Appeal from Order of the Superior Court, entered May 8, 1995, at No. 392 Harrisburg 1994, affirming the judgment of sentence of the Court of Common Pleas of Cumberland County, entered May 31, 1994, at No. 28 Criminal 1993.
Before: Flaherty, Zappala, Cappy, Castille, Nigro and Newman, JJ. Former Chief Justice Nix did not participate in the consideration or decision of this case. Madame Justice Newman files a Dissenting Opinion in which Mr. Justice Castille joins.
The opinion of the court was delivered by: Zappala
Following trial by jury in Cumberland County, Thomas Lawson was found guilty of violating the Controlled Substance, Device and Cosmetic Act, 35 P.S. § 780-113(a)(30), for having delivered 7.5 grams of cocaine to an undercover officer of the Harrisburg Police Department who was working with agents from the Bureau of Narcotics Investigation and Drug Control of the Attorney General's Office. The sole issue in this appeal concerns the authority under which the attorney who prosecuted the case acted.
At all relevant times, Shawn Wagner, the attorney representing the Commonwealth in this case, was employed as a deputy attorney general in the Harrisburg regional office of the Attorney General's Drug Strike Force, Legal Services Section. He had previously been employed as an assistant district attorney in Cumberland County. District Attorney J. Michael Eakin testified that when none of his assistant district attorneys was available to attend the preliminary hearing in this case, rather than seek postponement of the hearing he asked Wagner to take over the prosecution of the case. To this end, he submitted a Personnel Action Form to the Cumberland County Personnel Office appointing Wagner as a "Special Assistant District Attorney (Unpaid)" for this case, and filed on the Miscellaneous Docket of the common pleas court a document captioned "Appointment of Assistant District Attorney."
Eakin also testified that he consulted with Wagner's supervisor, Deputy Attorney General Eric Noonan, before formalizing the appointment, to verify that Wagner would be reporting to Eakin and not the Attorney General's Office with respect to prosecution of this case. Noonan testified similarly that it was understood that for purposes of this assignment Wagner answered to the District Attorney.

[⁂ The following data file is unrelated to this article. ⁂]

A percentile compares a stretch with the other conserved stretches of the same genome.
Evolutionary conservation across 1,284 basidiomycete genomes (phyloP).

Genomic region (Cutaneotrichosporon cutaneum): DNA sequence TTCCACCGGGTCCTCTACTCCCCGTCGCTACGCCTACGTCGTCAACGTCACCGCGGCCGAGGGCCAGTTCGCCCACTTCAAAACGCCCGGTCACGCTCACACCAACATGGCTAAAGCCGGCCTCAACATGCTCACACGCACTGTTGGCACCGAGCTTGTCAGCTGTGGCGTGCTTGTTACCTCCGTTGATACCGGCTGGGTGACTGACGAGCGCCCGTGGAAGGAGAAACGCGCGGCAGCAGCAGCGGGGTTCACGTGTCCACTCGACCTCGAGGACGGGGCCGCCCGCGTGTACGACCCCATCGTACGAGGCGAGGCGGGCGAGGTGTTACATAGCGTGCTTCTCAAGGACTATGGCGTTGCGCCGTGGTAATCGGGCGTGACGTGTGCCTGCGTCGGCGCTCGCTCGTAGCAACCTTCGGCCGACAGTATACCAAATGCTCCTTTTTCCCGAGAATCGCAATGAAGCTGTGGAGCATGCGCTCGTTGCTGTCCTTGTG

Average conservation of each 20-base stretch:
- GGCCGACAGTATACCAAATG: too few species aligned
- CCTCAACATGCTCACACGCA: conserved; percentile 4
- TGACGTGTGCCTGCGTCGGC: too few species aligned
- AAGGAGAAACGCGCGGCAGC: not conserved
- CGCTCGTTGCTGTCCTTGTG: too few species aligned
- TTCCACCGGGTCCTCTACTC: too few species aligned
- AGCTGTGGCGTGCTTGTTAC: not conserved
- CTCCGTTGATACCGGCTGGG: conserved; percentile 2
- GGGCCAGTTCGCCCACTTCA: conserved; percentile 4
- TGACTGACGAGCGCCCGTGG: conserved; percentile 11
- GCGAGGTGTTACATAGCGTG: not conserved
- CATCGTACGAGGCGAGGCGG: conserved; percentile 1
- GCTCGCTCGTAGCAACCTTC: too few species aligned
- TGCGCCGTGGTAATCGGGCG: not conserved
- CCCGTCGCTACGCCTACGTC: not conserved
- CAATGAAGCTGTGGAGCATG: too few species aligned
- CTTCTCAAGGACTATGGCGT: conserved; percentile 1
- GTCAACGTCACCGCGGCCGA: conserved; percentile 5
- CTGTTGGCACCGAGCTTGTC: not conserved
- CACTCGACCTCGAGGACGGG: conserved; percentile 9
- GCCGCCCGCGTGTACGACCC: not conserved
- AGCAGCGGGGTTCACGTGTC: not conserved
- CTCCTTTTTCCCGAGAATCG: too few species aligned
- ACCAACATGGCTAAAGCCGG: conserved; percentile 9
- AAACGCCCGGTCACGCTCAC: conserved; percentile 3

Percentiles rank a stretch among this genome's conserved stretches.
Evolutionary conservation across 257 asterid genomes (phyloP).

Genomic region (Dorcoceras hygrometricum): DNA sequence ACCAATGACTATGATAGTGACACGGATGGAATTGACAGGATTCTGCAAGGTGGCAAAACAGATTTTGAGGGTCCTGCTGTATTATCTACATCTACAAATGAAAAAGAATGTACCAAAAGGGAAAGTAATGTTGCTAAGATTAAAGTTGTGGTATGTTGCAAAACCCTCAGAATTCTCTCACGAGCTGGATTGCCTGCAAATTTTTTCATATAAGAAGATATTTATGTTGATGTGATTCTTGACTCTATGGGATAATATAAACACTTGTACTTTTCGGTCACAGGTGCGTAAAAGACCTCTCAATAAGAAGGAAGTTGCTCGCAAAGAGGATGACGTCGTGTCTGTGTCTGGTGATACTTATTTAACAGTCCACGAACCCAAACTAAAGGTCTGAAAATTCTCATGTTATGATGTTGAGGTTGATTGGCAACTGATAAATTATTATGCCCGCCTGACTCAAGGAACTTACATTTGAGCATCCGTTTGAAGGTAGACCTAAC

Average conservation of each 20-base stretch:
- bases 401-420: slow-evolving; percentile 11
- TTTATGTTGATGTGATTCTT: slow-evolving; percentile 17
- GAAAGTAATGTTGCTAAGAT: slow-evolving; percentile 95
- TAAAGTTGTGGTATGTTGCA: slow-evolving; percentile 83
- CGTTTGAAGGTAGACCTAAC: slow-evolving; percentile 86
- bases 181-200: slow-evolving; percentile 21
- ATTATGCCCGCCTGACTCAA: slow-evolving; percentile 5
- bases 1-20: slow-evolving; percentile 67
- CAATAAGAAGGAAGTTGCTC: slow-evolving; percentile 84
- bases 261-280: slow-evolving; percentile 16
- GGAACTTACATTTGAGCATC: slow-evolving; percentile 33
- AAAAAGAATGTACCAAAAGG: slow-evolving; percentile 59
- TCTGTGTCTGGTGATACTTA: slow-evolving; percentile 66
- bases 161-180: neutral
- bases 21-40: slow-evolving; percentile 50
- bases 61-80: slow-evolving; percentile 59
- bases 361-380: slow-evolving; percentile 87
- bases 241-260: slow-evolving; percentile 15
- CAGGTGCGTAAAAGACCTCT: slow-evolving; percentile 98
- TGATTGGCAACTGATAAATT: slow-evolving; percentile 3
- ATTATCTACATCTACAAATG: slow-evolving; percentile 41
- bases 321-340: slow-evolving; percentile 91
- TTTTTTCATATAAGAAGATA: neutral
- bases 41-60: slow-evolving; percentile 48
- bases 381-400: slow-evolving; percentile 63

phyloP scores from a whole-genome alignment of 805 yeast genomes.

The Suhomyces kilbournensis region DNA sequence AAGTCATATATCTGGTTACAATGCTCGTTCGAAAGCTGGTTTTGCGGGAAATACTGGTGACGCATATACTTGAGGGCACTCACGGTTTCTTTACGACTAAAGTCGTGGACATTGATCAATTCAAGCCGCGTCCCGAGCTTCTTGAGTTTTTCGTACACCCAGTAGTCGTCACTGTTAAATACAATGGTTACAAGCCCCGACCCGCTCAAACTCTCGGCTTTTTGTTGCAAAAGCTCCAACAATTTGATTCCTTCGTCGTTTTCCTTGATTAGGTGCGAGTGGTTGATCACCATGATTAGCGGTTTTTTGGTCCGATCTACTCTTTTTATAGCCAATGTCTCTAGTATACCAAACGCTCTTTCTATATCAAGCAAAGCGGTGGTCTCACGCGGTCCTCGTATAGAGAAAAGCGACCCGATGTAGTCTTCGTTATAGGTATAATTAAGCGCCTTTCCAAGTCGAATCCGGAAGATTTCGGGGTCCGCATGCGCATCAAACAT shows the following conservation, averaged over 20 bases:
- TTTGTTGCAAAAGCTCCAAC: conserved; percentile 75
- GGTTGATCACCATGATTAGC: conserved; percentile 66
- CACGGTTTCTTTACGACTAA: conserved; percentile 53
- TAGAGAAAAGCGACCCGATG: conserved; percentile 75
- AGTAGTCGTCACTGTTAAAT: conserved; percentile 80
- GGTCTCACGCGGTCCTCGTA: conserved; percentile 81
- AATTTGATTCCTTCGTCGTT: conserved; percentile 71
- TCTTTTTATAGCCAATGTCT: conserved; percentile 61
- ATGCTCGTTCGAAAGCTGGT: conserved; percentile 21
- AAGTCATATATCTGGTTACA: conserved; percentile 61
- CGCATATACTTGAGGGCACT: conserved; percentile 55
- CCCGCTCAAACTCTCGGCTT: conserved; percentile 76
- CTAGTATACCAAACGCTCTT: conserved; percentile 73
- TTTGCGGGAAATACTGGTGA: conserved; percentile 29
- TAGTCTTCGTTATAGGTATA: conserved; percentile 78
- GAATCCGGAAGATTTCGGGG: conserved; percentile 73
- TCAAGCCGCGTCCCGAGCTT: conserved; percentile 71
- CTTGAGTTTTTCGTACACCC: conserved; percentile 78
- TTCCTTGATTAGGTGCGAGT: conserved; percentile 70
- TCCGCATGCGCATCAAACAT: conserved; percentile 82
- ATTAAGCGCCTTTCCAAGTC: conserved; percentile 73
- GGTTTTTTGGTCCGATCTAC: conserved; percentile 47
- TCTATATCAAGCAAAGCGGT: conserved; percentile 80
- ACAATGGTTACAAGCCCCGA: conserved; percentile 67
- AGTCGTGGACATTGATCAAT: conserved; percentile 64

In his Omnibus Pretrial Motion, Lawson included a "Motion to Compel Removal of the Attorney General or Any Agent Thereof." The common pleas court denied this motion, finding
that Eakin appointed Wagner as a Special Assistant District Attorney for Cumberland County, and that Wagner did not prosecute this matter as an Attorney General. First, Eakin never relinquished his authority to prosecute this case. Second, Wagner was under the District Attorney's direction and supervision as Eakin made all important strategic and tactical decisions concerning the prosecution.
Opinion at 5. The court found the appointment to be "in accordance with our County Code," citing to 16 P.S. § 1420. It distinguished Commonwealth v. Khorey, 521 Pa. 1, 555 A.2d 100 (1989), where the District Attorney relinquished his power over the prosecution to the Attorney General pursuant to a request under the Commonwealth Attorneys Act, 71 P.S. § 732-205(3). In Khorey, said the court, the Commonwealth Attorneys Act was invoked and violated, because none of the conditions for a District Attorney to relinquish his authority was apparent on the record. In this case, the court held, the Act was neither invoked nor violated because Wagner did not prosecute the matter as an Attorney General.
Superior Court likewise observed that the District Attorney here
did not invoke the Commonwealth Attorneys Act, which delineates in what instances the attorney general may prosecute county criminal actions, but rather relied on the authority set forth in 16 Pa.C.S. [sic] § 1420, Assistant District Attorney; Number; Compensation, granting the district attorney the power to appoint assistant district attorneys or special assistant district attorneys to assist him in his duties.
442 Pa. Super. at 102-03, 658 A.2d at 804. Quoting our analysis of the Commonwealth Attorneys Act in the appeal of Commonwealth v. Trputec, 521 Pa. 1, 555 A.2d 100 (1989) which was consolidated for decision with Khorey, the court identified the following as "critical for Disposition of the issue in this case," 442 Pa. Super. at 102, 658 A.2d at 803:
The delegation of authority from a district attorney to a deputy district attorney is characterized by a different relationship than would be a "delegation" of authority to the attorney general. While a district attorney has control over deputy or assistant district attorneys because they are subordinates, such would not be the case with the attorney general, who would not be subject to the same supervision. In the ...